Safety and health at work, one of the keys to reducing child labor and protecting adolescent workers

28 de April de 2018

World Day Against Child Labor

ILO urges to ensure access to safe, healthy and dignified employment for young workers who meet the age allowed for admission to employment.

Within the framework of World Day for Safety and Health at Work, the ILO calls to make visible the need to protect young workers (15 to 24 years old) through the global campaign "Safe and healthy generation", which proposes adopting a concerted and integrated approach between the fight against child labor and the promotion of a culture of prevention in terms of safety and health at work.

Compliance with safety and health measures at work in activities and work spaces allows us to reduce not only the dangers and risks, but also the human and economic cost of accidents and diseases that destroy the general well-being of a person and the economic stability of companies and governments.

The most dangerous work sectors for young people are:

  • Building
  • farming 
  • Manufacture

Currently, in most Latin American and Caribbean countries, the highest figures for child labor are concentrated in the adolescent population, between 15 and 17 years of age, and, although they are of the age allowed for admission to employment, a large part of the jobs in which they participate do not comply with the necessary health and safety standards or involve activities that are dangerous and prohibited for them.

Young people between 15 and 17 years of age who work continue to develop in various fields, therefore, injuries or accidents can be even more shocking than if they had them during their adult lives, since they will hinder their personal and professional growth early by causing damage. , many times, irreparable.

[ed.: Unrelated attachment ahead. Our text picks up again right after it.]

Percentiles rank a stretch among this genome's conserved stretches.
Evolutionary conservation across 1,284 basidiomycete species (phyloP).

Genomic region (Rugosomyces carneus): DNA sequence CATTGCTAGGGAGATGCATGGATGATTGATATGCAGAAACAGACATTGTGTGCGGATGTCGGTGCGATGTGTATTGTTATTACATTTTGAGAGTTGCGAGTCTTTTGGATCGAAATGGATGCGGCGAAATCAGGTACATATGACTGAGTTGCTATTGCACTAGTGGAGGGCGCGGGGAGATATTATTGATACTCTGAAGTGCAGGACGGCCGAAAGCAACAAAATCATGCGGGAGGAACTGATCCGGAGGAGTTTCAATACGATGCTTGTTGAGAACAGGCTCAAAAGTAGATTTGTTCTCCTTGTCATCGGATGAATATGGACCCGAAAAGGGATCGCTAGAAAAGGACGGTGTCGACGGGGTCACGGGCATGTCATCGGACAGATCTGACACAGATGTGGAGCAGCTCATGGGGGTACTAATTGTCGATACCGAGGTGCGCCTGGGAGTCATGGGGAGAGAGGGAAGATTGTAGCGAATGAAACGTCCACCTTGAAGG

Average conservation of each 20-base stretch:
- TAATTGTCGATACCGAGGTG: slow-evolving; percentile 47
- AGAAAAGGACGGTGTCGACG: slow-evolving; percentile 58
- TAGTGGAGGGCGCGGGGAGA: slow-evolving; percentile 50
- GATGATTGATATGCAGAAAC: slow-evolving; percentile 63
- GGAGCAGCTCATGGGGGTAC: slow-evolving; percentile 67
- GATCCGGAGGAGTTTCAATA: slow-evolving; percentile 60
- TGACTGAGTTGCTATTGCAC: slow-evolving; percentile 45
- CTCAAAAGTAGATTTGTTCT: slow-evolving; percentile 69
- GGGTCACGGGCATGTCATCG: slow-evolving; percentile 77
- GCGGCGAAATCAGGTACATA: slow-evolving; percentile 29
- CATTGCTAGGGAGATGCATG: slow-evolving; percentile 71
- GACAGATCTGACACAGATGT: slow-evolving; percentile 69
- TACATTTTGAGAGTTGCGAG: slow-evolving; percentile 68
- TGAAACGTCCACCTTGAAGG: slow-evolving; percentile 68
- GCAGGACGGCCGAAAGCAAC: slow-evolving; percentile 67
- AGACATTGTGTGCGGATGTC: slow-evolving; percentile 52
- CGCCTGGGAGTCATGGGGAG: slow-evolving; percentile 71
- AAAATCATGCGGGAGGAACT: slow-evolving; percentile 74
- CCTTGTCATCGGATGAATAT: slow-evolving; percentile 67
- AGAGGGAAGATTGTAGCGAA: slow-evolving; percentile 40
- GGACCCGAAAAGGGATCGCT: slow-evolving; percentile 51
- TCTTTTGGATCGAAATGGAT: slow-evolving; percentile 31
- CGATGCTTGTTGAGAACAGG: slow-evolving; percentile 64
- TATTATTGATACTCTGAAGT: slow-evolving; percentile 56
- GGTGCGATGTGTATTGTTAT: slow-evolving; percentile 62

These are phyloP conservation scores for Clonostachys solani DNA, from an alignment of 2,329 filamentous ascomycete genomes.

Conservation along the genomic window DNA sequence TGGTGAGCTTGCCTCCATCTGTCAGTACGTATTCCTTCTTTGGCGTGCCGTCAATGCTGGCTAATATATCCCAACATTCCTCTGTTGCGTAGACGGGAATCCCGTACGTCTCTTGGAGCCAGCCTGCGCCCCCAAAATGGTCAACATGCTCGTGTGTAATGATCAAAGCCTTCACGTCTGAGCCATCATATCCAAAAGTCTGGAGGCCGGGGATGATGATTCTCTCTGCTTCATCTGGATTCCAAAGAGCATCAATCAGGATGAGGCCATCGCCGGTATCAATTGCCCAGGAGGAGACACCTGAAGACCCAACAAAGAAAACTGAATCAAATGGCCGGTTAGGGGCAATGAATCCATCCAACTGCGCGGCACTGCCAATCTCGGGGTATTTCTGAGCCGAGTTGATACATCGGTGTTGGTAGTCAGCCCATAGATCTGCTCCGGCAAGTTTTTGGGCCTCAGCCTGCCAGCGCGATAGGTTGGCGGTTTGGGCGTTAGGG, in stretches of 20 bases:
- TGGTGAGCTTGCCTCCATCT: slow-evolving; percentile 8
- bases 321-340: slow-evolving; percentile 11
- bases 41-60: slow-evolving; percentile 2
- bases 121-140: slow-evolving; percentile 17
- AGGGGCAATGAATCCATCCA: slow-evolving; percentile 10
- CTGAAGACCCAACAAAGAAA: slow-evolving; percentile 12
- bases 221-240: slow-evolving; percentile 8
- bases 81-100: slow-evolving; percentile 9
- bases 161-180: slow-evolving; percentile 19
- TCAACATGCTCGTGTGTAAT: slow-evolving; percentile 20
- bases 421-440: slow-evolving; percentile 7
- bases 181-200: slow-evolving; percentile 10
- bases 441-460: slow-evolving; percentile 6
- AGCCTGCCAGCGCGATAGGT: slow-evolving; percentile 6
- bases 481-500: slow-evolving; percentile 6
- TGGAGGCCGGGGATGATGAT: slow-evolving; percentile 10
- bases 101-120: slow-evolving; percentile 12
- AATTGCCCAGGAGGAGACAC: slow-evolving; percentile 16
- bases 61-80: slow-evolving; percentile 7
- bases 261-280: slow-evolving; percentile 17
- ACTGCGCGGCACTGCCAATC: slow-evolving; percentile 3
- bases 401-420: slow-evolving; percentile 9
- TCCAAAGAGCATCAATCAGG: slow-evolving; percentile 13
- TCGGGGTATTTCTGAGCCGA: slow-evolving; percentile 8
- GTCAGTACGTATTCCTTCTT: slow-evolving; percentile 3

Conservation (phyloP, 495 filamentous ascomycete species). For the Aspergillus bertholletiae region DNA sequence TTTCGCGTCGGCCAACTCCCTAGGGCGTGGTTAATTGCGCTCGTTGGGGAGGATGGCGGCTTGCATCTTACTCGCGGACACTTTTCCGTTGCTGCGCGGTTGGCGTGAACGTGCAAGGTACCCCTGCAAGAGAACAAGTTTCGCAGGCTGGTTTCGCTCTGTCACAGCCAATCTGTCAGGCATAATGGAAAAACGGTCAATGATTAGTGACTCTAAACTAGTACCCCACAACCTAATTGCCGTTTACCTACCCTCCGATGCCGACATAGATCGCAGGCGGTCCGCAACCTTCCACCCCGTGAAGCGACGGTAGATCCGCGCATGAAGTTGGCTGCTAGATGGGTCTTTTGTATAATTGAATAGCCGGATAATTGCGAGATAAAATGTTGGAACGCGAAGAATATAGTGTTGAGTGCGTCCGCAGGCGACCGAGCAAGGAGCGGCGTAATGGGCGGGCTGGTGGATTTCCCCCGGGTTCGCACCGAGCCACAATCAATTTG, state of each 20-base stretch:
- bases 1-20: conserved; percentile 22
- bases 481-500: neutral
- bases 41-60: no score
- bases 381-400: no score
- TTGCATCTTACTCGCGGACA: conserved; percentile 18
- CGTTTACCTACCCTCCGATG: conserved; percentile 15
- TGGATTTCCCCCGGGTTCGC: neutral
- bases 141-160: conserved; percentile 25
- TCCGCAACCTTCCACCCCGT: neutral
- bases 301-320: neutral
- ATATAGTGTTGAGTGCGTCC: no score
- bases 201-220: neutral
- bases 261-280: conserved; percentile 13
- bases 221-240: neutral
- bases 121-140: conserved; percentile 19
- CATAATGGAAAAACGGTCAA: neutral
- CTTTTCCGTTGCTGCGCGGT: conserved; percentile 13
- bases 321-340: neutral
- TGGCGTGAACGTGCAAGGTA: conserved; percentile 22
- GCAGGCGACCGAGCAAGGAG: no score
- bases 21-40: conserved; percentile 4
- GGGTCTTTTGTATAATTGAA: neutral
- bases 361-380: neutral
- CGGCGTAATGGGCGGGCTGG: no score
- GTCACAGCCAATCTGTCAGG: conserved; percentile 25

For example, a young worker who suffers from some type of deficiency as a result of an illness or work accident could see his active participation in society limited, lose his investment in education and the opportunity to continue his training, develop emotional and psychological conflicts and become a major concern to your family.

To understand the dimension of this situation, it is important to know the specific risk factors for safety and health at work that young workers face. These include: i) physical, psychosocial and emotional development; ii) professional skills and experience, which enable them to understand the health and safety hazards and risks associated with their type of activity; iii) level of education, which distances them from or exposes them from informal jobs; iv) sex and age; v) immigration status; among others.


Protecting adolescent workers and ensuring decent youth employment in the region implies that governments, employers 'and workers' organizations, and civil society work together to achieve Goal 8.8 and Goal 8.7 of the 2030 Agenda on promoting environments. safe labor for all workers by 2030 and end all forms of child labor by 2025, respectively.

An opportunity for joint and articulated work is the creation of professional training programs that include occupational health and safety issues, that sensitize and encourage young people to be promoters of a culture of prevention that helps them identify and not agree to perform dangerous activities or in poor working conditions, etc.

In this sense, implementing and reinforcing focused and demanding measures for the safety and health at work of young people in the region will help a broader group experience safe, healthy and dignified jobs.

For more information, access   the interactive ILO infographic  here :  “Occupational safety and health: why are young people exposed to risks?”. 

We also invite you to see the virtual presentation  “How to improve the school-work transition and face the challenge of permitted adolescent work”  by Ernesto Rodríguez, Director of the Latin American Center on Youth,  here .

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